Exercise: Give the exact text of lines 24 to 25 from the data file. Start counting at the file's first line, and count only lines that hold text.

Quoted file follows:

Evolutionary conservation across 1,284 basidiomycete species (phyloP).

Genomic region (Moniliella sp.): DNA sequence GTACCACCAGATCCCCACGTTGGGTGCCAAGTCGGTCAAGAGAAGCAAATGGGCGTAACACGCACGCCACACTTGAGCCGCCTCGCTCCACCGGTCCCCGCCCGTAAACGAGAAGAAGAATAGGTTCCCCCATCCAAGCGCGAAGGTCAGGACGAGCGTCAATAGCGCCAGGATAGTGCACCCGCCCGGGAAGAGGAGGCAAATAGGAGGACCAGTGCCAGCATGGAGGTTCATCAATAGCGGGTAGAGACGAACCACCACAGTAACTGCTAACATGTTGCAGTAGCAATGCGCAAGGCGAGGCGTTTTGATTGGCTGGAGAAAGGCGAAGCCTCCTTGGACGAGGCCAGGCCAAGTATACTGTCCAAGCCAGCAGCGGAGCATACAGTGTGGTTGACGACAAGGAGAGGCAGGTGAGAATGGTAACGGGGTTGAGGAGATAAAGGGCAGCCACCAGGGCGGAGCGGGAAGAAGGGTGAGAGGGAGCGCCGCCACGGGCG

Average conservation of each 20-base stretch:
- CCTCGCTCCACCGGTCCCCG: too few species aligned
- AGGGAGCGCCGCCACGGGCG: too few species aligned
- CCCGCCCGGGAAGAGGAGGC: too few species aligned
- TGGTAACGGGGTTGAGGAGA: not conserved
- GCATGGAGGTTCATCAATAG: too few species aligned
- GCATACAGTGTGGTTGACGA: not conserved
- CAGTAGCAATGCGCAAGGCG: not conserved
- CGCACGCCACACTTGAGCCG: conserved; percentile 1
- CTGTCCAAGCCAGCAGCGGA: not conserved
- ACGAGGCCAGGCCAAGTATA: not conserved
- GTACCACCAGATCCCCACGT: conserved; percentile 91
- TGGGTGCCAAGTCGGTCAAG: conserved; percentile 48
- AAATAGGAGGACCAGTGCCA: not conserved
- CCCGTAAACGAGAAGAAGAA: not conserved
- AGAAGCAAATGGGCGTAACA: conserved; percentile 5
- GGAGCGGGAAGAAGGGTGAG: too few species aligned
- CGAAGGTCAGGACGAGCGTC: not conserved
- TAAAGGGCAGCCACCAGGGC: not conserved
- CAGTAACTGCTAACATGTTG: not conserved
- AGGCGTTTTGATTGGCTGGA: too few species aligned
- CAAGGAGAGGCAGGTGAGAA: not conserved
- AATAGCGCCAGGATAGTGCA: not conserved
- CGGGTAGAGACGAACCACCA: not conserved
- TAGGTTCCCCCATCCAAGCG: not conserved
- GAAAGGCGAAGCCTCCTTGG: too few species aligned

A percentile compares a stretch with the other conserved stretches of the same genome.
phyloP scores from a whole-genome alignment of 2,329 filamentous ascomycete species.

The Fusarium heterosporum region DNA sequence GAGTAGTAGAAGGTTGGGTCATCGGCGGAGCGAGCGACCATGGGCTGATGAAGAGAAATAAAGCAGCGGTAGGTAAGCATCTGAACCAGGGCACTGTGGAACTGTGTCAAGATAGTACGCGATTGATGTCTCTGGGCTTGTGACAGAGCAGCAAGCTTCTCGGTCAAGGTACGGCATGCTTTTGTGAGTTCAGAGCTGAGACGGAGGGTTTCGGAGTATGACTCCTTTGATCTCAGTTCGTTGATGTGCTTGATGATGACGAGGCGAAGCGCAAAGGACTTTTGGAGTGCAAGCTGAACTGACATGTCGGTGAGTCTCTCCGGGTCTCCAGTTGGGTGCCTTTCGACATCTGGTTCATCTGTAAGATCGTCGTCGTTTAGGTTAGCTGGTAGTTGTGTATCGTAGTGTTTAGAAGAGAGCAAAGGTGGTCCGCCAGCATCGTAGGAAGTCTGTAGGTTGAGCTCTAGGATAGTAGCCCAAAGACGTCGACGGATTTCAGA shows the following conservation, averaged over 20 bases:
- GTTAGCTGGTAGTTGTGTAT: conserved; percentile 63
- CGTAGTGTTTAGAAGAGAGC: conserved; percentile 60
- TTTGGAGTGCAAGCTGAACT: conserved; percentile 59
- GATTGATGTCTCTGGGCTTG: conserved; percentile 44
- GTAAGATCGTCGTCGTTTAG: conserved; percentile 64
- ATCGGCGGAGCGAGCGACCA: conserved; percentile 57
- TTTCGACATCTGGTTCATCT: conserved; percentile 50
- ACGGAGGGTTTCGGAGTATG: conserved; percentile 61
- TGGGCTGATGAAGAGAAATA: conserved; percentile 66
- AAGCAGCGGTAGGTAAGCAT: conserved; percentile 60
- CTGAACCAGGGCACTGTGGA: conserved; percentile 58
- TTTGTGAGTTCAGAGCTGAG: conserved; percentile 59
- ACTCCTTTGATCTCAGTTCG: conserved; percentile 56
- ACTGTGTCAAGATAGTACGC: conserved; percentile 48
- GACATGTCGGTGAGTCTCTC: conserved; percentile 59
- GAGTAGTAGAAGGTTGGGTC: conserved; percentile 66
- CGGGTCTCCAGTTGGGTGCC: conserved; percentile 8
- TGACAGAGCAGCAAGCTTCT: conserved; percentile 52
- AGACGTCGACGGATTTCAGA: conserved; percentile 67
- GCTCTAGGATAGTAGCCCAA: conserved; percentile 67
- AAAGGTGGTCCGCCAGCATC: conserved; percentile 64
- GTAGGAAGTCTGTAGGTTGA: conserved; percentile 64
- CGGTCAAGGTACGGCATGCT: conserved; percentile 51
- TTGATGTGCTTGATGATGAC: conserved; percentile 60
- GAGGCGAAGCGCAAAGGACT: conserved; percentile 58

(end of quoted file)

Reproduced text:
- CAAGGAGAGGCAGGTGAGAA: not conserved
- AATAGCGCCAGGATAGTGCA: not conserved